Things started to brighten for Lawrence in March 2015 when National Service Dog, Lynx, came into his life. With Lynx, Lawrence is able to face everyday situations that previously would have left him extremely stressed and anxious, such as shopping or seeing a movie with his 15-year-old son Craig. And as a major triumph, Lawrence was also able to participate in The Ride Across Canada, not just once, but twice – last August in Kingston and on the wrap-up leg in Newfoundland.

Lawrence, who rode the Nichols’ horse Skip, recalls the large crowd at Kingston city hall. “It was so relaxing to have that connection with the horse. I don’t even know how to explain it. I was just so comfortable, and that’s not a situation, even with Lynx, that I would put myself in.” In fact, his wife Andrea likened Skip to a giant service dog.

He credits Paul and Terry for not only bringing contemporary veterans recognition, but essentially giving them a homecoming parade. “All the people on the ride or that had come out to be part of it in some way, they knew I was a veteran,” he said. “And people were glad to see us. It was very rewarding.”

Lawrence said Paul mentioned that one of the questions he heard when organizing the ride was, ‘How are you going to get all those old guys on the horses?’ Lawrence noted, “I’m an old guy at 54 – and there’s so many younger veterans. What does a veteran look like? They’re not just the old man in the wheelchair on Remembrance Day.”

Lawrence wants to stay involved with horses, perhaps leasing or owning someday. In the meantime, he made plans to travel to B.C., to participate in the Nichols pilot Equine-Assisted Mindfulness program in May. Although nervous about the long trip to B.C., he acknowledges Lynx will be right by his side. Plus, he enthused, “I’m excited because I get to spend time with the horses again.”

Zandra Rubinger: The Ride’s “Poster Child”

Horses have been a part of Zandra Rubinger’s healing journey since a 13 ½-year career in the Royal Canadian Navy left her with chronic depression and anxiety. “I really depend on my horses to keep me steady,” said Zandra of her two mares, Sassy, an 18-year-old registered Paint and Cinder, a Thoroughbred/Quarter Horse/Tennessee Walker cross.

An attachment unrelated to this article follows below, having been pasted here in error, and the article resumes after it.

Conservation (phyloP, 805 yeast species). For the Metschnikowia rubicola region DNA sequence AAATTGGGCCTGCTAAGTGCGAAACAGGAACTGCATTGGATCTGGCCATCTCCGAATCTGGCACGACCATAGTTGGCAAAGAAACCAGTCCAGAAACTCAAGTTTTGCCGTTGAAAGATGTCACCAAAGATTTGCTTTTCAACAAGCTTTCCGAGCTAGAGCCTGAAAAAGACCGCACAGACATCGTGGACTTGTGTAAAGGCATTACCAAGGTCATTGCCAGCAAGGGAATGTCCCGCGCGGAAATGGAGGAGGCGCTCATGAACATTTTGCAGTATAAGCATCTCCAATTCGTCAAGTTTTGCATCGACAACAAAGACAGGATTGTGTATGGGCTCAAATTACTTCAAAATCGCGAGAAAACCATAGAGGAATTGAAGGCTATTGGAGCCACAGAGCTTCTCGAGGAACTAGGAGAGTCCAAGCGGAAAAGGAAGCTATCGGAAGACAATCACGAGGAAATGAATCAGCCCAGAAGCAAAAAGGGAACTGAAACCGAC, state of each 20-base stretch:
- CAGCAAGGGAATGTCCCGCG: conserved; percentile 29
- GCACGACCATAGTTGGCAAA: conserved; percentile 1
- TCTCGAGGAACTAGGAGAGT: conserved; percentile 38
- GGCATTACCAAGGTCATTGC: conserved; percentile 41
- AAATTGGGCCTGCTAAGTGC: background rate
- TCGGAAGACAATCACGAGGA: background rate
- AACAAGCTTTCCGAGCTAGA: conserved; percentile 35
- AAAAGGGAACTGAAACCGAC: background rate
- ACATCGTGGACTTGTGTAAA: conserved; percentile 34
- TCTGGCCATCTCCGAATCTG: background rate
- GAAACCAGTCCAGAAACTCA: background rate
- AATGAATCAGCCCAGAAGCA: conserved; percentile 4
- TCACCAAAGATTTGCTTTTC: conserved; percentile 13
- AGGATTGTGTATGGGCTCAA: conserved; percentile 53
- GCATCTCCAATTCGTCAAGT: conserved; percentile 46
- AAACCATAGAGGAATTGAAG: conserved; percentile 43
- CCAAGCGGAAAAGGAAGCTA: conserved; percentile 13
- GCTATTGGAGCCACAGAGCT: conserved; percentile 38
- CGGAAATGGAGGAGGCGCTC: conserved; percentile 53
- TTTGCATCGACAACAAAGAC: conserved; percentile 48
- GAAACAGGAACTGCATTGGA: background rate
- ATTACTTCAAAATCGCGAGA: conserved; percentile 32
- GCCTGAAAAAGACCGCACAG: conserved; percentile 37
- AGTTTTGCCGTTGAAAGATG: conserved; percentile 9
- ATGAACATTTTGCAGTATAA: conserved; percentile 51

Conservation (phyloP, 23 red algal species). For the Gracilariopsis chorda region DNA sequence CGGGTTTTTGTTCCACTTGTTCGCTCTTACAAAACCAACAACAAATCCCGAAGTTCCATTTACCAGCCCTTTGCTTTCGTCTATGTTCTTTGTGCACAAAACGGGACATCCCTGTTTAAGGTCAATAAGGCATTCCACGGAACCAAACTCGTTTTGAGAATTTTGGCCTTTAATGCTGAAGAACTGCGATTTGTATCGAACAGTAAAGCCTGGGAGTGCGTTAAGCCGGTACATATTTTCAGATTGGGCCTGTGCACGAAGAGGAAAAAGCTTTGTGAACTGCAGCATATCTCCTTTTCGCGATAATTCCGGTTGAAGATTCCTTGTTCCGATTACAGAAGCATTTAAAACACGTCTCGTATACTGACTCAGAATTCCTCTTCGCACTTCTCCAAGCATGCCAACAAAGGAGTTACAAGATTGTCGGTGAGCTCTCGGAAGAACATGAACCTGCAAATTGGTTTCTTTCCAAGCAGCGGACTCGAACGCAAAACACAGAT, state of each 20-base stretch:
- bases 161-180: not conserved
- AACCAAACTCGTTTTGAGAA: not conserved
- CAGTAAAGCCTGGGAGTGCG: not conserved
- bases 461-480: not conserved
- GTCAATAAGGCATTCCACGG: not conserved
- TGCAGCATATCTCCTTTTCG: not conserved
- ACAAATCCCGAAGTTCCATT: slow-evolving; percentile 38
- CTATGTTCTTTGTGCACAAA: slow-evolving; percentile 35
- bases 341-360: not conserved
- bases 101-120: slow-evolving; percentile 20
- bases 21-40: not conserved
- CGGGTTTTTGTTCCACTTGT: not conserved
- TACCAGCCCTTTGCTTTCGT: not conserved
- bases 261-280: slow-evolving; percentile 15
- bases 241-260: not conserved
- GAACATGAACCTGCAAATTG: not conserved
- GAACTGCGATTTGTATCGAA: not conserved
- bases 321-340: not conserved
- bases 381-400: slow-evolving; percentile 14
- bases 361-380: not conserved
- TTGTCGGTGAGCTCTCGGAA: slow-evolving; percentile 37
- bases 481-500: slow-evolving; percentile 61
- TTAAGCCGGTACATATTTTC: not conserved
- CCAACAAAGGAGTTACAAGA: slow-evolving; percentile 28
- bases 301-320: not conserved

When Zandra heard The Ride Across Canada was coming last October to New Brunswick, she knew she wanted to join in. While the animals were the main draw for the 48-year-old, she was also pulled in by the messages the ride promoted. “Paul and Terry’s whole goal and journey is like me encapsulated,” said Zandra, who lives in Fredericton with her husband, Mike Smith, a soldier stationed at Canadian Forces Base Gagetown. “I’m their poster child. I’m the forgotten veteran who is struggling and who has gained health and happiness through horses.”

Zandra, who maintains and repairs medical equipment for the hospital system full-time, is also a barefoot hoof trimmer on weekends. She took time off from both jobs when the ride was in town and not only joined Paul for four hours on the trails, she also pitched in to help with various horse-related duties.

Horses are “beautiful therapeutic animals,” she said. “They put on the outside what you are on the inside.” She added that many people, veterans or otherwise, gloss over their problems, at least in part due to societal demands. “But when you’re with horses, you can’t do that. You have to be true. Horses are incapable of lying. So they mimic what’s going on with you. And for a lot of people it really comes as a shock that horses can read them.”

Zandra believes horses are particularly valuable at helping veterans because they both understand the meaning of expectations and results. She explains that a horse wants: the safety and security of a group; firm, fair, consistent leadership; and a job within the herd. “That’s almost exactly like what you get in the military,” she explained. “I think a lot of veterans really struggle when they come home or leave the military because they’ve lost their herd, they’ve lost their leadership and they don’t have a job that’s clear and concise anymore.”

In May, Zandra headed to B.C. to help the Nichols prepare for their Equine-Assisted Mindfulness session. She is confident the couple will be successful in their undertakings.

“You can’t get through to military people unless they want you to, unless you are a veteran, unless you have their respect,” said Zandra. “You’ve got to have the knowledge of the military behind it. Paul and Terry have that; veterans understand and respect them.”